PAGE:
JERUSALEM — For a day, at least, more pressing national concerns – the Iranian nuclear threat, the civil war in Syria – were pushed off the front pages of Israel.
Instead, the papers focused on disappointment over what was supposed to be a happy distraction: Israel will not bring home a medal from the London Olympics, its first failure at the Summer Games since 1988.
Among the headlines: “Empty-Handed.” “Olympic Letdown.” “Ocean of Tears.”
“Zvi Warshaviak has to go. Now!” one veteran sports columnist, Arie Meliniak, wrote, referring to the head of the Israeli Olympic Committee. “It’s time to hear new voices, bring in new people, go in new directions, try a new way.”
Sixty years after Israel first took part in the games, 40 years since the murder of 11 Israeli athletes and coaches in Munich and 20 years since Israel won its first medals, expectations were high for a strong showing in London.
Six to eight athletes were considered medal contenders, in sailing, judo, gymnastics and shooting. Warshaviak predicted at least three would stand on the podium.
But when reigning world champion windsurfer Lee Korsiz dropped from second to sixth place her final race Tuesday, Israel’s last legitimate chance for a medal evaporated.
In a security-obsessed country, sports have never been a top priority. Schools and youth clubs often lack proper infrastructure, coaching and funding.
Still, Israel has quietly won medals at each of the past five Olympics, including its first gold, at the 2004 Athens Games. Of Israel’s seven medals, three have come in judo, three in sailing and one in canoeing.
The goal this time was for Israel to earn a medal in a new category and to have its first female medalist since Yael Arad became the first and only, winning a silver in judo at the 1992 Barcelona Games.
In London, Israel got off to a rough start.
Arik Zeevi, a 2004 bronze medalist in judo, was knocked out of the games after only 43 seconds, and another judo medal contender, Alice Schlesinger, was eliminated in the second round.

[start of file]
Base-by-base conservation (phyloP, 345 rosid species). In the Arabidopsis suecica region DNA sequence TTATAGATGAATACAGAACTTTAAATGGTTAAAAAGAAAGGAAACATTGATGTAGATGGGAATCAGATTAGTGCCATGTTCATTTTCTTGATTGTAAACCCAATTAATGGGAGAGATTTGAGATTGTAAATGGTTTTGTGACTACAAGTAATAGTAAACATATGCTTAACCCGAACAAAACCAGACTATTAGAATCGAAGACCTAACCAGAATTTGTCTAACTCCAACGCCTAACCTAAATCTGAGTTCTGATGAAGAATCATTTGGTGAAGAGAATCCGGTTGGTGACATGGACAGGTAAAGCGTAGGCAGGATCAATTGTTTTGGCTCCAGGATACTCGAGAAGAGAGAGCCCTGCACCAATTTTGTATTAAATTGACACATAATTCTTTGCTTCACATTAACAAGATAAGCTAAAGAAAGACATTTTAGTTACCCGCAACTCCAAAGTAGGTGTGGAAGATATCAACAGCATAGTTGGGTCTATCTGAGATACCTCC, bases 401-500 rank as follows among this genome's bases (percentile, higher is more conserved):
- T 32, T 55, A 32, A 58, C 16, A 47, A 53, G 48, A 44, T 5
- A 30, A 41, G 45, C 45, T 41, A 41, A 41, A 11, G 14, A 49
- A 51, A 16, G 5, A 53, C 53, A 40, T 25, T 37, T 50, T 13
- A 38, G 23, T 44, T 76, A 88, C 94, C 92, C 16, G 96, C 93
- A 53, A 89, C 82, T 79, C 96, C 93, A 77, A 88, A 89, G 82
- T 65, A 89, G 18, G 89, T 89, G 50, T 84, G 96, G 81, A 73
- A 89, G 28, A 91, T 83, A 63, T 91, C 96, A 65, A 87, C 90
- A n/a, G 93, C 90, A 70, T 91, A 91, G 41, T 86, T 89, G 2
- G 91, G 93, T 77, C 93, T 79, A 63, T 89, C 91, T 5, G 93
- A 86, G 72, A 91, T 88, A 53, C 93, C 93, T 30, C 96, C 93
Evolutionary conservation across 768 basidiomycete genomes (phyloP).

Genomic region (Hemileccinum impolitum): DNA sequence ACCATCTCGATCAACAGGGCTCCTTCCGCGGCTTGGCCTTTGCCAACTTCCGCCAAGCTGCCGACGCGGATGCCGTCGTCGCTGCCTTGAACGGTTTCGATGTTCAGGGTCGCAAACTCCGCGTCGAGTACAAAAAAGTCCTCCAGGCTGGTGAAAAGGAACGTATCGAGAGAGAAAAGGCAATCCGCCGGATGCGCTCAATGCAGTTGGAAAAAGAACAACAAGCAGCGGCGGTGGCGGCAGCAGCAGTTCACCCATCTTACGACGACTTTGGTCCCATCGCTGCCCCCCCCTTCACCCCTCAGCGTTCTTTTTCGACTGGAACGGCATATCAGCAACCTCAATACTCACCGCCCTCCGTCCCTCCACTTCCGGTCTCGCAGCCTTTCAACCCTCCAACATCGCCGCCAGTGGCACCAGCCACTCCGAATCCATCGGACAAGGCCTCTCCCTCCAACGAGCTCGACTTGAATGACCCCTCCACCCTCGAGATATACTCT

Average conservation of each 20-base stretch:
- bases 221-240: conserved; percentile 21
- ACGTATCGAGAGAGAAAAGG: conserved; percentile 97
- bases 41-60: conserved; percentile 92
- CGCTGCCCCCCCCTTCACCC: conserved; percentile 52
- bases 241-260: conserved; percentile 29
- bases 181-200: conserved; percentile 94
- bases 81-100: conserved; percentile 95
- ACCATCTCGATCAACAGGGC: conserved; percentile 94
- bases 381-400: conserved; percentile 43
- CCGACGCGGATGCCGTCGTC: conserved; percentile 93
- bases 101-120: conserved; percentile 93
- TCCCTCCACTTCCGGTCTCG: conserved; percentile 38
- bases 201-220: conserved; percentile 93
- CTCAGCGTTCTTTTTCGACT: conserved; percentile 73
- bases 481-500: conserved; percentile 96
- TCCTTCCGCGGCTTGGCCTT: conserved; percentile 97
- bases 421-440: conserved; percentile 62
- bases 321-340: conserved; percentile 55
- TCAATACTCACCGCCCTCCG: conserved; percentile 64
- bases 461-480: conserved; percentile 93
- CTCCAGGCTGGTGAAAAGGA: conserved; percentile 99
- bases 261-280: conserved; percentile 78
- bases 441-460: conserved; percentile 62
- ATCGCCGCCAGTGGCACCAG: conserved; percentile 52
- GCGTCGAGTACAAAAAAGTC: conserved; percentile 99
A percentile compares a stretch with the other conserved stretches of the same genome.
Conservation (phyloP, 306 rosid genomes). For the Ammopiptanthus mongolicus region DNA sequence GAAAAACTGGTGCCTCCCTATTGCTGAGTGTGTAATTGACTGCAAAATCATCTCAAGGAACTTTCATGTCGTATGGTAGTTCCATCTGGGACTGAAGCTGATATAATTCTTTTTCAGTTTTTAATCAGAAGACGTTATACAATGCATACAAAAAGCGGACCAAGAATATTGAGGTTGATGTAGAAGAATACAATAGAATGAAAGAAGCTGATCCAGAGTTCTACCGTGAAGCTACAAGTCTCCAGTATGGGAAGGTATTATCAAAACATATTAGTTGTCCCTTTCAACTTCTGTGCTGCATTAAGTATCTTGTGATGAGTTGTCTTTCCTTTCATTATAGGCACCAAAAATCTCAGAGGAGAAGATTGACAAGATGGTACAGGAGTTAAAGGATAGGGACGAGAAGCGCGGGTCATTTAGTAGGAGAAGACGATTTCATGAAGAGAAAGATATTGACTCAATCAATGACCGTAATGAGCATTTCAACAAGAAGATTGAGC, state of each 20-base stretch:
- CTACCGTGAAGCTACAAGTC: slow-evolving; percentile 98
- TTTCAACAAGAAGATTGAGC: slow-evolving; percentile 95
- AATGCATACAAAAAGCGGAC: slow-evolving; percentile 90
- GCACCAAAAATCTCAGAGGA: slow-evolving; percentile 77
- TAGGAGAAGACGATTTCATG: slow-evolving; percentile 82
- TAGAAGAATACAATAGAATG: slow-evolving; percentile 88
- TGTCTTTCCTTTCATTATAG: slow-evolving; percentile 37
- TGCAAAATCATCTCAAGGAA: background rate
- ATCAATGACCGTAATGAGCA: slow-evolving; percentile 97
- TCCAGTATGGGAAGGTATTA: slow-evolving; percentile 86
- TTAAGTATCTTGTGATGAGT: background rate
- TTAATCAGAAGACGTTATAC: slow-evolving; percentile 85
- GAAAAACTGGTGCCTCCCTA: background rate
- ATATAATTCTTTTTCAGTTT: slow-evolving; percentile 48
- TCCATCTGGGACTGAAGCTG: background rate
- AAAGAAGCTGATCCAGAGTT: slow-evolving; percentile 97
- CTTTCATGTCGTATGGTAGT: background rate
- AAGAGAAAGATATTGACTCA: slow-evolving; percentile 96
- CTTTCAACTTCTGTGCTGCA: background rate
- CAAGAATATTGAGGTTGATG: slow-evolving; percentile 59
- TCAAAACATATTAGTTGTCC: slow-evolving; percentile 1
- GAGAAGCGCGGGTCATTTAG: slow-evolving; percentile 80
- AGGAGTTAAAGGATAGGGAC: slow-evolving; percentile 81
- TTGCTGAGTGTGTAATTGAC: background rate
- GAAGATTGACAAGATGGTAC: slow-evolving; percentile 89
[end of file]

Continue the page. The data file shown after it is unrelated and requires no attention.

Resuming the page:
It got worse. Shahar Zubari, a bronze medalist at the 2008 Beijing Olympics, finished 19th in men’s windsurfing, and Israeli gymnast Alex Shatilov finished sixth in the floor exercise. Shooter Sergey Richter barely missed the finals.
Tennis doubles partners Jonathan Erlich and Andy Ram nearly saved the nation from its sporting gloom. They upset Roger Federer and his Swiss partner. But they lost a quarterfinal thriller to the eventual champions, American brothers Mike and Bob Bryan.
“We didn’t reach our goals, so it is definitely a failure,” said Efraim Zinger, secretary-general of the Olympic committee. “But looking at the larger perspective, we have to ask ourselves a real question: What is the place of sports in Israel?”
The government’s sports ministry says it has a plan for a $1.5 billion upgrade of the country’s sports facilities over the next decade. It said its sports budget has tripled in the past three years to around $32 million.
This year’s Olympic budget of $5.6 million was also the highest yet, and covered all the athletes’ training, travel and housing. But the ministry is still one of the poorest financed in Israel.
Zinger said Israel must instill a culture of sports in its people from a young age. He said his European colleagues have called Israelis “magicians” for being able to produce top athletes despite the conditions in which they had to train.
Despite the disappointments, Israel managed to post some impressive results, including six athletes who qualified for finals. Swimmer Yakov Toumarkin finished seventh in the 200-meter backstroke.
But for the most part, the country has been disappointed. Israeli lawmaker Isaac Herzog told the visiting foreign minister of Australia, Bob Carr, on Wednesday that when it comes to investing in sports, “we have a lot to learn from you.”
Einat Wilf, chairwoman of parliament’s education, culture, and sports committee, said the committee will convene to discuss whether “any systemic lessons” can be learned from the failure.
Eran Soroka, writing in the daily newspaper Maariv, did not sound hopeful: “Israel has decided that it doesn’t want to be a sporting nation.”